Commercial real estate lending refers to the process through which commercial buyers obtain mortgages or other financing. Commercial real estate (CRE) refers to any income-producing real estate that is used for business purposes; for example, offices, retail, hotels, and apartments. Commercial real estate lending is typically used to fund major capital expenditures and/or cover operational costs that the company may otherwise be unable to afford. Expensive upfront costs and regulatory hurdles often prevent small businesses from having direct access to bond and equity markets for financing. This means that smaller businesses must rely on other lending products, such as lines of credit, unsecured loans or term loans.
How Commercial Real Estate Lending Works
Commercial real estate lending loans are granted to a variety of businesses, usually to assist with short-term funding needs for operational costs or for the purchase of equipment to facilitate the operating process. In some instances, the loan may be extended to help the business meet more basic operational needs, such as funding for payroll or to purchase supplies used in the production and manufacturing process.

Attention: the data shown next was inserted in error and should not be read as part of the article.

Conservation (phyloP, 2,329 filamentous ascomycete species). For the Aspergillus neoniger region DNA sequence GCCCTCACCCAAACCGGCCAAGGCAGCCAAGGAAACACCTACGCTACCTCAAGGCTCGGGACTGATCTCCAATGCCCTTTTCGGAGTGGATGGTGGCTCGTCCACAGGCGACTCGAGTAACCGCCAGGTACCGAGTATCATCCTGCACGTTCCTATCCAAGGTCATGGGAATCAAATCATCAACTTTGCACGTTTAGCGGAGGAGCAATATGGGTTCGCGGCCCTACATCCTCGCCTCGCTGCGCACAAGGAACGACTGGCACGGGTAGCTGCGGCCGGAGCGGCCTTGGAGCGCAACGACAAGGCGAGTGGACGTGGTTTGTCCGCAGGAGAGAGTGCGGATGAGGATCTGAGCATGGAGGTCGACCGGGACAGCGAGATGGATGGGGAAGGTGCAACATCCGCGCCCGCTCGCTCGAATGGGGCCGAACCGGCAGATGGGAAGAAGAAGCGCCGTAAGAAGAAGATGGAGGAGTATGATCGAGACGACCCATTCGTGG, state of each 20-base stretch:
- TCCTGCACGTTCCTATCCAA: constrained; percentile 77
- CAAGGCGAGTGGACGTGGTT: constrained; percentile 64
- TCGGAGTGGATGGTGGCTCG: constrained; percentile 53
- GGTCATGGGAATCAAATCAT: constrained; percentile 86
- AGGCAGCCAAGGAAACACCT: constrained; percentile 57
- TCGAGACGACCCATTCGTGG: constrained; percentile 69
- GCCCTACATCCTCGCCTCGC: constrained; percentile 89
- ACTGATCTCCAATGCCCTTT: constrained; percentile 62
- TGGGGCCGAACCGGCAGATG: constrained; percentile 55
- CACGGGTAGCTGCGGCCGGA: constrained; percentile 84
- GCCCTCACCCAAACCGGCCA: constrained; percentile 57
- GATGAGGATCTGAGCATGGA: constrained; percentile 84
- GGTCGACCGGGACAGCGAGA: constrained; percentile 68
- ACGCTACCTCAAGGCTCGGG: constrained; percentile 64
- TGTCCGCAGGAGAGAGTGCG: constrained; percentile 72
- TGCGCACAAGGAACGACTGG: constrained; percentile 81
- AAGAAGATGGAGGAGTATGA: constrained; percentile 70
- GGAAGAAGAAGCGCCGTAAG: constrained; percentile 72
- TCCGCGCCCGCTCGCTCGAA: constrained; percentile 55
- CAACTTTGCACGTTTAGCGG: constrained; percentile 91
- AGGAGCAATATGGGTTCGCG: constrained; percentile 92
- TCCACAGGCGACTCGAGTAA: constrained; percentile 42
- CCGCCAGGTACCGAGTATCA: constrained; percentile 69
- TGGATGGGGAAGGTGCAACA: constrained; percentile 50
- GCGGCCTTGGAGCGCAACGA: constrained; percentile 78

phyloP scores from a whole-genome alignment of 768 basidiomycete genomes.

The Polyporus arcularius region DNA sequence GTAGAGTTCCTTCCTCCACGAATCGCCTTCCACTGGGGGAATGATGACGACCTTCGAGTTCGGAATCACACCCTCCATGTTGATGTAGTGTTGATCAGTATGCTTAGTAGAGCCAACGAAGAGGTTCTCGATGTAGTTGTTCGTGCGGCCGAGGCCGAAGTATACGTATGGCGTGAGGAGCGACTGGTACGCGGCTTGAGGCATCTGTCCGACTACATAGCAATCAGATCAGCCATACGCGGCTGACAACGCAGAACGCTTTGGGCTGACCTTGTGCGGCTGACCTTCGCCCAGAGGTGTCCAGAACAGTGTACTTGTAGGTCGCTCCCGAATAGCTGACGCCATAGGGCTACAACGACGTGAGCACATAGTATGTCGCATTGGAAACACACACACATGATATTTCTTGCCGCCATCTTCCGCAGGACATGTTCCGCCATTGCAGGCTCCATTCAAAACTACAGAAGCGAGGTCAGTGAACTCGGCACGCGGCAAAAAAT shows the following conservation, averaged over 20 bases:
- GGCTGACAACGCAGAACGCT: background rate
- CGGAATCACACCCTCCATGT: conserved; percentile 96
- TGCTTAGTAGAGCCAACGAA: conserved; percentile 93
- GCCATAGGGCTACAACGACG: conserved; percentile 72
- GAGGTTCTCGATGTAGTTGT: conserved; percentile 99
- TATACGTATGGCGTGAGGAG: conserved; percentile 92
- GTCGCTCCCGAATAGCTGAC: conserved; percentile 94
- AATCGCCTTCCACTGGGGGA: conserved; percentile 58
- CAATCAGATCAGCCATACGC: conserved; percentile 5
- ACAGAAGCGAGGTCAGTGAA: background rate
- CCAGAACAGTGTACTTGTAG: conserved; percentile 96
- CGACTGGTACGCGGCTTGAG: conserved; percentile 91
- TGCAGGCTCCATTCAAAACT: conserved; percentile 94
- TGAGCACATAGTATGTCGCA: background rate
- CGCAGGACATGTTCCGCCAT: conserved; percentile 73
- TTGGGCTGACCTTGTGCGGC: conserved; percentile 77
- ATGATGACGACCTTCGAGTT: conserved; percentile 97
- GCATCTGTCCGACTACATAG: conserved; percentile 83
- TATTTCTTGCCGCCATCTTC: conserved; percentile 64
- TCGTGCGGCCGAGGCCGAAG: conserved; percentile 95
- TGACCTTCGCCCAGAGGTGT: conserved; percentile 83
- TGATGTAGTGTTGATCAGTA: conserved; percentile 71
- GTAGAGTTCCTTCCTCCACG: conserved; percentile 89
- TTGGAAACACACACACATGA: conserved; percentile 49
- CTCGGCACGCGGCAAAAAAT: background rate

These loans often require that a business posts collateral, usually in the form of property, plant or equipment that the bank can confiscate from the borrower in the event of default or bankruptcy. Sometimes cash flows generated from future accounts receivable are used as a loan’s collateral. Mortgages issued to commercial real estate are one form of commercial loan.
As with residential property, banks, independent lenders, pension funds, insurance companies, private investors, and other capital sources, such as the U.S. Small Business Administration’s 504 Loan Programs are actively involved in providing commercial real estate lending loans. Like residential lenders, commercial lenders assume different levels of risk and have different terms they are willing to offer to borrowers.
The most popular residential loan is the 30-year fixed-rate mortgage, commercial real estate lending loans are typically shorter. The terms range from five years (or less) to 20 years, and the amortization period is often longer than the loan term.